4 ways to stay safe as a new homeowner
04/04/2014 | Author: Summer Mandell
You do actions to stay safe every day, like fastening your seat belt, looking both ways before you cross the street, or locking your doors before you go to sleep at night. Your Texas REALTOR® likely has some ideas of how to you can stay safe as a new homeowner, but here are four safety tips to consider:
Don't entice thieves with your empty boxes. While it's exciting to upgrade your home to make it your own, putting those boxes from your new TV on the curb might send a signal to potential thieves. Instead of putting boxes out in plain sight, break them down and place them in a trash receptacle or store them inside until trash day. Better yet, take them to your local recycling center as soon as possible.
Change the locks. Have you ever made extra keys for your home for the dog walker, your best friend, or as a loaner to give to visitors? You're probably not the only one. Even though your seller will surrender her keys at the sale, there's no guarantee that she remembered to retrieve all of them. For safety's sake, it's worth getting your own set of keys that no one else has but you. If you're in a condo, you might be able to ask a maintenance crew to change your locks for you. If not, your local home-improvement store can give you some guidance, and there are plenty of instructional videos online as well. You can also hire a locksmith to rekey for you.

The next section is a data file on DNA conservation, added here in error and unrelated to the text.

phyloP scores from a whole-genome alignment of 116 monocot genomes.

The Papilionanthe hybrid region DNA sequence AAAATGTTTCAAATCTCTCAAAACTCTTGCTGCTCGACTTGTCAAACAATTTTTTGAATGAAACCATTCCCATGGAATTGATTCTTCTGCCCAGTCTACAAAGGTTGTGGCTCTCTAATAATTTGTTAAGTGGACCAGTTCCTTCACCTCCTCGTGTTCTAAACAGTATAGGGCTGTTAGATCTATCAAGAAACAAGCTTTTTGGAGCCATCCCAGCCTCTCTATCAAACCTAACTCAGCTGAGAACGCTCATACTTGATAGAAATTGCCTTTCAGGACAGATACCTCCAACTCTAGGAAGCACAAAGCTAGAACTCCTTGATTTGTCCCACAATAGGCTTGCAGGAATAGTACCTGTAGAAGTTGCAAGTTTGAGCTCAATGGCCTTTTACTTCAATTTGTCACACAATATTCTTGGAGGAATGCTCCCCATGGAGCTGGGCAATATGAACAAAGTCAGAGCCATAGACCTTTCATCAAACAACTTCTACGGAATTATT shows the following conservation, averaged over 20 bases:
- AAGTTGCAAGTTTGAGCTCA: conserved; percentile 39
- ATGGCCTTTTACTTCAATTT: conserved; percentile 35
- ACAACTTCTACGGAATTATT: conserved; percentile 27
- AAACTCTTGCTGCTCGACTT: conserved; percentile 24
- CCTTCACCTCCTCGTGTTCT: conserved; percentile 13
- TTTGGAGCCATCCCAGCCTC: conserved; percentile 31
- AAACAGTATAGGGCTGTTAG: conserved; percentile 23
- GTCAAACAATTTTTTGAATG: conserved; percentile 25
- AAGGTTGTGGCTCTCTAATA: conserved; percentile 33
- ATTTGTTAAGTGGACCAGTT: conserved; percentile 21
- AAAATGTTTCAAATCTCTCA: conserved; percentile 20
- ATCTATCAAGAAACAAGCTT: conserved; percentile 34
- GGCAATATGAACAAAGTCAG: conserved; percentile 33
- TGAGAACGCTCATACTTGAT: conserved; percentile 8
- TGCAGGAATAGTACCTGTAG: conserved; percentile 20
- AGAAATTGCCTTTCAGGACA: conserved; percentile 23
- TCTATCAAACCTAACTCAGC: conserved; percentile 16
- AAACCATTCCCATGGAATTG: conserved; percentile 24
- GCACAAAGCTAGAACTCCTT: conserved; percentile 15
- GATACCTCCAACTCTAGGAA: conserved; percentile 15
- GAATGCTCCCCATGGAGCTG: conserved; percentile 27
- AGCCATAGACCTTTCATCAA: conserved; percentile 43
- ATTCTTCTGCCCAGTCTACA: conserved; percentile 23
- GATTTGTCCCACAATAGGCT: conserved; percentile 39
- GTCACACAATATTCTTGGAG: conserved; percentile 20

Keep your name to yourself. You might want to tell the world about your new purchase by putting your name on your mailbox, doormat, or elsewhere, but be smart about what you reveal. On your mailbox, use just your last name or your last name and first initial. This keeps strangers from knowing too much about you and your family, like your gender or how many people live in the property.
Sign up for the neighborhood email list. If there is a local group email list, becoming a member of it is a good way to stay informed about neighborhood happenings. For example, my neighborhood's email list has alerted me about suspicious door-to-door visitors and car break-ins. Even though it's unfortunate, I'm glad to be in the know. A bonus benefit? You'll probably hear about fun ways to meet your neighbors, too, like block parties or yard sales.
The material provided here is for informational purposes only and is not intended and should not be considered as legal advice for your particular matter. You should contact your attorney to obtain advice with respect to any particular issue or problem. Applicability of the legal principles discussed in this material may differ substantially in individual situations.
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